(1) From the river on the top of the antient fortification at this the 12 foot high 75 feet Base first Corse is from the river is S 76° W 96 yards. S 84° W. 53 yds. at this angle a kind of ravilene covering a Saleport, bearing East widing N 69 W 300 yds. passed a gate way at 280 yds. the bank lower & forming a right angle of 30 yards- two wings or mounds running from a high nold to the West of the way one 30 yards back of the other Covering the gate (at this place the mound is 15 feet 8 Inches higher than the plain forming a Glassee outwards & 105 feet base N. 32 W. 56 yards N. 20 W. 73 yards this part of the work is about 12 feet high, leavel & about 16 feet wide on the top) at the experation of this course a low irregular work in a Direction to the river, out Side of which is several ovel mounds of about 16 feet high and at the iner part of the Gouge a Deep whole across the Gauge N.
32 W 96 yds. to the Commencment of a wall of about 8 feet high N.81° W. 533 yards to a Deep pond 73 yds in Deamuter, and 200 yards further to a Saleport, where there is evident marks of its being Covered, the Same Course Contined 1030 yards to the river bottom.
One half of the first part of the Fortification is washed into the river, a Second line, has run from the Northrn extremity parrelel with the river (as it appears to have run at that time) N. 56 W. this of different hith from 4 to to 10 feet- The high land is about 3 me. from this fortress, and rise to Small mountains Say from 3 to 400 feet the high land on the opposit or North Side of the Missourie is 110 feet forming a yellow Clay bluff to the water and is leavel back as fur as can be Seen. I am informed by the inteperter & french, that they have Seen, numbers of those fortifications in different parts of this Cty. pirtcularly on the Platt Kansies and the North of this place on the river Jacque.
two Small fortifications is on the Arc Creek on the upper side 1st 1/4 of a mile up & the 2d 1/4 higher, nearly Square each angle 100 yards
[Clark, September 2, 1804]
2nd September Sunday 1804 - Set out early and proceeded on Passed the Island and Landed on the S. S above under a yellow Clay bluff of 110 feet high, the wind blew verry hard a head from the N. W. with Some rain and verry Cold, G. Drewnyer R. Fields Newman & howard Killed four fine Elk we had the meat all jurked and the Skins Dried to Cover the Perogue, on the Side of the Bluff I observed Bear Grass & Rhue, at Sun Set the wind luled and Cleared up Cold, the high land on the L. S. is verry high, & uneaven, that on the S. S from 80 to 120 foot & is leavel back but fiew Small Streems falling into the river.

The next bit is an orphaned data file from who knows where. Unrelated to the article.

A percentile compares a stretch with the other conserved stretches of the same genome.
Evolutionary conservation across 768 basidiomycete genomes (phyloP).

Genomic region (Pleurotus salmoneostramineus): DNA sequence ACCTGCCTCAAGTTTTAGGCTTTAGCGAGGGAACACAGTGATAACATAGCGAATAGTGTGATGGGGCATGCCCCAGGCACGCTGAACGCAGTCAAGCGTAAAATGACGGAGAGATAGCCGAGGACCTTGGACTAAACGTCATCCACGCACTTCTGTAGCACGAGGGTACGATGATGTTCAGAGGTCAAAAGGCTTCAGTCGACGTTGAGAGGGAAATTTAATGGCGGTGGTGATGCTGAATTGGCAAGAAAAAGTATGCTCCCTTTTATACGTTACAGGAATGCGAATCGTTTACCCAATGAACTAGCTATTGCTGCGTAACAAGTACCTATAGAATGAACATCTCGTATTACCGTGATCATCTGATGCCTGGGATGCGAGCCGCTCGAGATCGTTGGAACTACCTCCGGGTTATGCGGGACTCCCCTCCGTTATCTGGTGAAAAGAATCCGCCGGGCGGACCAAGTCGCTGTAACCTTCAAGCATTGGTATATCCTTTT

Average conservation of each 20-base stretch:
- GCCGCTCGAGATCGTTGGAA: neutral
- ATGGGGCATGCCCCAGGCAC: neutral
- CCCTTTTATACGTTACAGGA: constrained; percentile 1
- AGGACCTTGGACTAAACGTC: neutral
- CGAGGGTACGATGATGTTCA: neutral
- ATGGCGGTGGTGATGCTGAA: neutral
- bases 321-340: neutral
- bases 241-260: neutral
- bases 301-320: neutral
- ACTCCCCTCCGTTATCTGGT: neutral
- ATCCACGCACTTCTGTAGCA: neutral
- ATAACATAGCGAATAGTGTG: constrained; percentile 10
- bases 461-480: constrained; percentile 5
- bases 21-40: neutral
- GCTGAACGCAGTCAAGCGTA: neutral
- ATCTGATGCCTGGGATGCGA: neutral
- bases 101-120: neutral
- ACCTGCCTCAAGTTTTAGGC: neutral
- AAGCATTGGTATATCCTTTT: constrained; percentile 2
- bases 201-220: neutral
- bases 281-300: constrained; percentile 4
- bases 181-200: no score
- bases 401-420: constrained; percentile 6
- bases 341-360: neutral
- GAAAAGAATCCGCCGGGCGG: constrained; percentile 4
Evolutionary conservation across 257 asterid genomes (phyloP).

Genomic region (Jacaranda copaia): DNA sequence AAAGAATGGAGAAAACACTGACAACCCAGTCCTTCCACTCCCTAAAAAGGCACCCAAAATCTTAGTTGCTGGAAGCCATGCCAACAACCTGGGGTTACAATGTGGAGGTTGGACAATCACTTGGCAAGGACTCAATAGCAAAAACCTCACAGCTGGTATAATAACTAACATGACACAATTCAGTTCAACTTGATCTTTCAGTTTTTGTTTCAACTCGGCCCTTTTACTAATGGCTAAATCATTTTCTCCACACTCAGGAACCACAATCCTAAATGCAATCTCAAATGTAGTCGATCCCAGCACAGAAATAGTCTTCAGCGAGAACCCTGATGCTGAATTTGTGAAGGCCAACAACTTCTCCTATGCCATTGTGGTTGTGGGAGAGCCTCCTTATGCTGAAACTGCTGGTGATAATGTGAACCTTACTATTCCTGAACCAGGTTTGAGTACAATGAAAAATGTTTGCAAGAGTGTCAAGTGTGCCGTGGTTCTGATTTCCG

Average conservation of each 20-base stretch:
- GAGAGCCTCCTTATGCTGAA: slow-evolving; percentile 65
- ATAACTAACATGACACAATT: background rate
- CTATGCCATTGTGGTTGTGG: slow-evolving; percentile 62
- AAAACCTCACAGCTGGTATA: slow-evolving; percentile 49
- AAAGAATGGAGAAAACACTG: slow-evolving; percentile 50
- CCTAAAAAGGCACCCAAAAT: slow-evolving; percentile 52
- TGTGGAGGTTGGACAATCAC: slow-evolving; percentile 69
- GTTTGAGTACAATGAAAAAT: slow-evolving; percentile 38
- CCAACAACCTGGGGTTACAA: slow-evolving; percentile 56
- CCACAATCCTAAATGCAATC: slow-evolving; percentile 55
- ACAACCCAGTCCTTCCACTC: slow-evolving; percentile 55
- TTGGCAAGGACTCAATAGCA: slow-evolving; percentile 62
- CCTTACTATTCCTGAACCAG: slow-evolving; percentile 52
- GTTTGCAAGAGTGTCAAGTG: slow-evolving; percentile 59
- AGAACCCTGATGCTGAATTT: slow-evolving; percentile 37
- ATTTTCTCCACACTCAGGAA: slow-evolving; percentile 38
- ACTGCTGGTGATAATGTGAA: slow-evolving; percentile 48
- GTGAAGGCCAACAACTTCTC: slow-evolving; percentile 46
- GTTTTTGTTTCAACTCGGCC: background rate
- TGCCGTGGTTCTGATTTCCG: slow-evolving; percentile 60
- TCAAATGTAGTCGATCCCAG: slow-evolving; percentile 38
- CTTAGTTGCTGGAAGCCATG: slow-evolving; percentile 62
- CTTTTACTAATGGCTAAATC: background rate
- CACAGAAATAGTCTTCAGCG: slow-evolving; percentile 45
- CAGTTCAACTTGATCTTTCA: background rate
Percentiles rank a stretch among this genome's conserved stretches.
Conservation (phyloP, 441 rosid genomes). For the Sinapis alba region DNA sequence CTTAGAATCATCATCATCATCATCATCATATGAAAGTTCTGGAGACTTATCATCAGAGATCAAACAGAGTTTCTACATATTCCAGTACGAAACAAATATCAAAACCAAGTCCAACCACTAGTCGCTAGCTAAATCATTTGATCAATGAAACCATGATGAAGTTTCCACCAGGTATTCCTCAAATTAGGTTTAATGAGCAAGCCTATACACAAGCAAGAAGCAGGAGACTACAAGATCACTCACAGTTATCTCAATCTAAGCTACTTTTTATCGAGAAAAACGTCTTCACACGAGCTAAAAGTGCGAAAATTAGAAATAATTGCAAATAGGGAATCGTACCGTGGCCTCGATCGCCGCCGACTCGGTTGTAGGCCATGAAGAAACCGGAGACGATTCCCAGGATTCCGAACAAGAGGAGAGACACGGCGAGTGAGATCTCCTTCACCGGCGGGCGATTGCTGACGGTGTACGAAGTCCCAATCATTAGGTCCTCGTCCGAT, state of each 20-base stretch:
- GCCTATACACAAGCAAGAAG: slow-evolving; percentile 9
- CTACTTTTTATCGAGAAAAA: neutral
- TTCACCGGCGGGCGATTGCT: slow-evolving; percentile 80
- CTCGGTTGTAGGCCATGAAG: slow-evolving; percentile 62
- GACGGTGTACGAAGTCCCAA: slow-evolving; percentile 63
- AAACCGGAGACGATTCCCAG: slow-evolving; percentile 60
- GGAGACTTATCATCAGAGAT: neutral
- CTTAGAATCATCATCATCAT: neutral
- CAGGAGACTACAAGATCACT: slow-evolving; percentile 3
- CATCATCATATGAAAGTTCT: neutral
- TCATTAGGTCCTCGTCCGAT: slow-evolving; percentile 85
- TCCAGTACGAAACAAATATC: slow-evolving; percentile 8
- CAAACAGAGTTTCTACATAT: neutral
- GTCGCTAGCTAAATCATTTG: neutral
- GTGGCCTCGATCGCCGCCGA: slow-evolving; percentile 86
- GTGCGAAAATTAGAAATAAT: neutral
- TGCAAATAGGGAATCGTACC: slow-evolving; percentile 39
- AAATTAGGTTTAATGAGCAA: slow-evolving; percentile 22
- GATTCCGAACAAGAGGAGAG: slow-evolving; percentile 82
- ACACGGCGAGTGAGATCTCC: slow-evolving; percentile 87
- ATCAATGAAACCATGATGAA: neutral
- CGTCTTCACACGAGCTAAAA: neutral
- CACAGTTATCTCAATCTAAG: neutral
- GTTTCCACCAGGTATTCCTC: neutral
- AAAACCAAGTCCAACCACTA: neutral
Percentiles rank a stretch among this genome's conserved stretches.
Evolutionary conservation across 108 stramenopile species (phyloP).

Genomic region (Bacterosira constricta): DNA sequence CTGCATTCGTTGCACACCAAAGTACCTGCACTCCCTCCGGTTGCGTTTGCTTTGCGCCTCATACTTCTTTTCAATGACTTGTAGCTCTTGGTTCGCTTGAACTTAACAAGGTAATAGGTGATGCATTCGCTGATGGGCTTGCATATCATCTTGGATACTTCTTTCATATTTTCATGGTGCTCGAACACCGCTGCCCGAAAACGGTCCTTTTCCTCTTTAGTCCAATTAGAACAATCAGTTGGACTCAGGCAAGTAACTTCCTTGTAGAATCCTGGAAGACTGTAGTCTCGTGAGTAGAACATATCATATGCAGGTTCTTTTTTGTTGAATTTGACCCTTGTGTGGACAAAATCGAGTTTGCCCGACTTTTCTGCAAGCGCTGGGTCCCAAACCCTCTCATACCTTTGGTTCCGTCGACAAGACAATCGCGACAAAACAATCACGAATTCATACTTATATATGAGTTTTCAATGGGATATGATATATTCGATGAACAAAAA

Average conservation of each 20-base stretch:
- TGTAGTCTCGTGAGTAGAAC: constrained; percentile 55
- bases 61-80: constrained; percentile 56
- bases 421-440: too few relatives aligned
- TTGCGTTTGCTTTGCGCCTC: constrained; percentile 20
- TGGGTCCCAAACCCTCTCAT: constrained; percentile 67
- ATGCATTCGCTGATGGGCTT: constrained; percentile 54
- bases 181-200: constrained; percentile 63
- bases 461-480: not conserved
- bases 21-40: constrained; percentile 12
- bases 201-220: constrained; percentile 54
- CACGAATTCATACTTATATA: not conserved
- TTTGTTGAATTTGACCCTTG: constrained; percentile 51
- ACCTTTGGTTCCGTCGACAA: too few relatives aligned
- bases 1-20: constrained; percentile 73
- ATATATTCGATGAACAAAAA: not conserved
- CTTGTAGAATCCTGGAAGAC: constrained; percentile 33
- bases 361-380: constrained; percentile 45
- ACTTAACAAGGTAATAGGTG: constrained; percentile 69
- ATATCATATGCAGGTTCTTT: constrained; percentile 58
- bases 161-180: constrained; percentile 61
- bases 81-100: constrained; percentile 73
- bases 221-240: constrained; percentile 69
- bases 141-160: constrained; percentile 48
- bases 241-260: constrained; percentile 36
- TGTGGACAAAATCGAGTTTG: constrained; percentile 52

I went out and made a Survey of the antient works which is Situated in a level plain about 3 miles from the hills which are high.
A Discription of the Fortification
(1) Commenceing on the river opsid the Good Mans Island, first Course from the river is
S. 76d W. 96 yards thence
S. 84 W. 53 yards (at this angle a kind of angle or horn work)
N. 69 W. 300 yards to a high part, passing the gateway Covered by two half Circler works one back of the other lower than the main work the gate forms a right angle projecting inward
N.32 W. 56 yards
N 20 W. 73 yards This part of the work appears to have either double, or a covered way. from this Some irregular works appear to have been on mounds between this and the river with a Deep round whole in the center of a gorge formed by another angle ------(578)
This part of the work is from 10 to 15 feet 8 Inches- the mounds of various hights- the base of the work is from 75 to 105 feet, steep inward and forming a kind of Glassee out wards
the Same Cours continued i e
N. 32°W. 96 yards to the Commencement of a wall from 8 to 10 feet high this corse not on the wall but thro to the commencment of another detached
N. 81° W 1830 yards to the river & above where this bank Strikes the river is the remains of a Circular work
in this Course at 533 yards a Deep Pond of 73 yards Diameter perfectly round is in the Course of the bank which is about 8 feet high, from this Pond the bank it lowers gradually- a bank about the Same hight runs near the river, and must have joined the main work at a part which is now washed into the river, this is also perfectly Streight and widens from the main work, as the river above has washed in its banks for A great distance I cannot form an Idear How those two long works joined- where they Strike the river above, they are about 1100 yds apart, I am informed by our freench interpeters that a great number of those antint works are in Different parts of this Countrey, on the Platt River, Kansus, Jacque, Osarge Mine river &c.
Small one is on Island opposit the one I have Discribed, and two of our Party Saw two of those antient frtresses on the Pittiet Arc Creek on the upper Side near the mouth, each angle of which were 100 yards and about 8 feet high-
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The Journals of Lewis and Clark, 1804-1806